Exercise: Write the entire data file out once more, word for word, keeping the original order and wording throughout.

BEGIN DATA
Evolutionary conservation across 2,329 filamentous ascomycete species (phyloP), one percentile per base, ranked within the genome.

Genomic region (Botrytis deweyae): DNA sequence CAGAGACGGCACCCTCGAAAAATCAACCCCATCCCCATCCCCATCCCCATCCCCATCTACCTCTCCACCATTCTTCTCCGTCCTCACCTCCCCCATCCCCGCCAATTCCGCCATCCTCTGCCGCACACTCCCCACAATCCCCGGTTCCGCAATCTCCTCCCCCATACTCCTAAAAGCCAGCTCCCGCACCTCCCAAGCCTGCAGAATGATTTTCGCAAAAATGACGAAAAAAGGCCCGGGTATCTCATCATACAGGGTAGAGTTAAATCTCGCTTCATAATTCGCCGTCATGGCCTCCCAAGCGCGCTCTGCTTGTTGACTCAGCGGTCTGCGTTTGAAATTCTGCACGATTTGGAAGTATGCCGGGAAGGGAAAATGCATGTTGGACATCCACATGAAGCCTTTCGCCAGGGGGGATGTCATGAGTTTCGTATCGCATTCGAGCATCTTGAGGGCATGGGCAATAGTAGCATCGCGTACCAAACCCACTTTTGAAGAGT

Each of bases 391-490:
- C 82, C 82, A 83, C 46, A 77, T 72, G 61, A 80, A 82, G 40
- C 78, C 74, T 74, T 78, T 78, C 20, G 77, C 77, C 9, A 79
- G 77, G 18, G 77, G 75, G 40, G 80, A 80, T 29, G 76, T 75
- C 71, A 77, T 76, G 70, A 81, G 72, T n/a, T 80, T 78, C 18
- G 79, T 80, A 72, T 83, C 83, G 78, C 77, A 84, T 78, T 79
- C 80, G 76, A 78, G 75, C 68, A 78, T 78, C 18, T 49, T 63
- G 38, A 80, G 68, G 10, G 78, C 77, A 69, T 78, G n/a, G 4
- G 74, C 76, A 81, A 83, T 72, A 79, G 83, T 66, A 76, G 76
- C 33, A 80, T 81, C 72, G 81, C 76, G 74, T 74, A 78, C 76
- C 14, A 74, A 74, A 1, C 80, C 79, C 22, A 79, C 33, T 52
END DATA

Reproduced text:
Evolutionary conservation across 2,329 filamentous ascomycete species (phyloP), one percentile per base, ranked within the genome.

Genomic region (Botrytis deweyae): DNA sequence CAGAGACGGCACCCTCGAAAAATCAACCCCATCCCCATCCCCATCCCCATCCCCATCTACCTCTCCACCATTCTTCTCCGTCCTCACCTCCCCCATCCCCGCCAATTCCGCCATCCTCTGCCGCACACTCCCCACAATCCCCGGTTCCGCAATCTCCTCCCCCATACTCCTAAAAGCCAGCTCCCGCACCTCCCAAGCCTGCAGAATGATTTTCGCAAAAATGACGAAAAAAGGCCCGGGTATCTCATCATACAGGGTAGAGTTAAATCTCGCTTCATAATTCGCCGTCATGGCCTCCCAAGCGCGCTCTGCTTGTTGACTCAGCGGTCTGCGTTTGAAATTCTGCACGATTTGGAAGTATGCCGGGAAGGGAAAATGCATGTTGGACATCCACATGAAGCCTTTCGCCAGGGGGGATGTCATGAGTTTCGTATCGCATTCGAGCATCTTGAGGGCATGGGCAATAGTAGCATCGCGTACCAAACCCACTTTTGAAGAGT

Each of bases 391-490:
- C 82, C 82, A 83, C 46, A 77, T 72, G 61, A 80, A 82, G 40
- C 78, C 74, T 74, T 78, T 78, C 20, G 77, C 77, C 9, A 79
- G 77, G 18, G 77, G 75, G 40, G 80, A 80, T 29, G 76, T 75
- C 71, A 77, T 76, G 70, A 81, G 72, T n/a, T 80, T 78, C 18
- G 79, T 80, A 72, T 83, C 83, G 78, C 77, A 84, T 78, T 79
- C 80, G 76, A 78, G 75, C 68, A 78, T 78, C 18, T 49, T 63
- G 38, A 80, G 68, G 10, G 78, C 77, A 69, T 78, G n/a, G 4
- G 74, C 76, A 81, A 83, T 72, A 79, G 83, T 66, A 76, G 76
- C 33, A 80, T 81, C 72, G 81, C 76, G 74, T 74, A 78, C 76
- C 14, A 74, A 74, A 1, C 80, C 79, C 22, A 79, C 33, T 52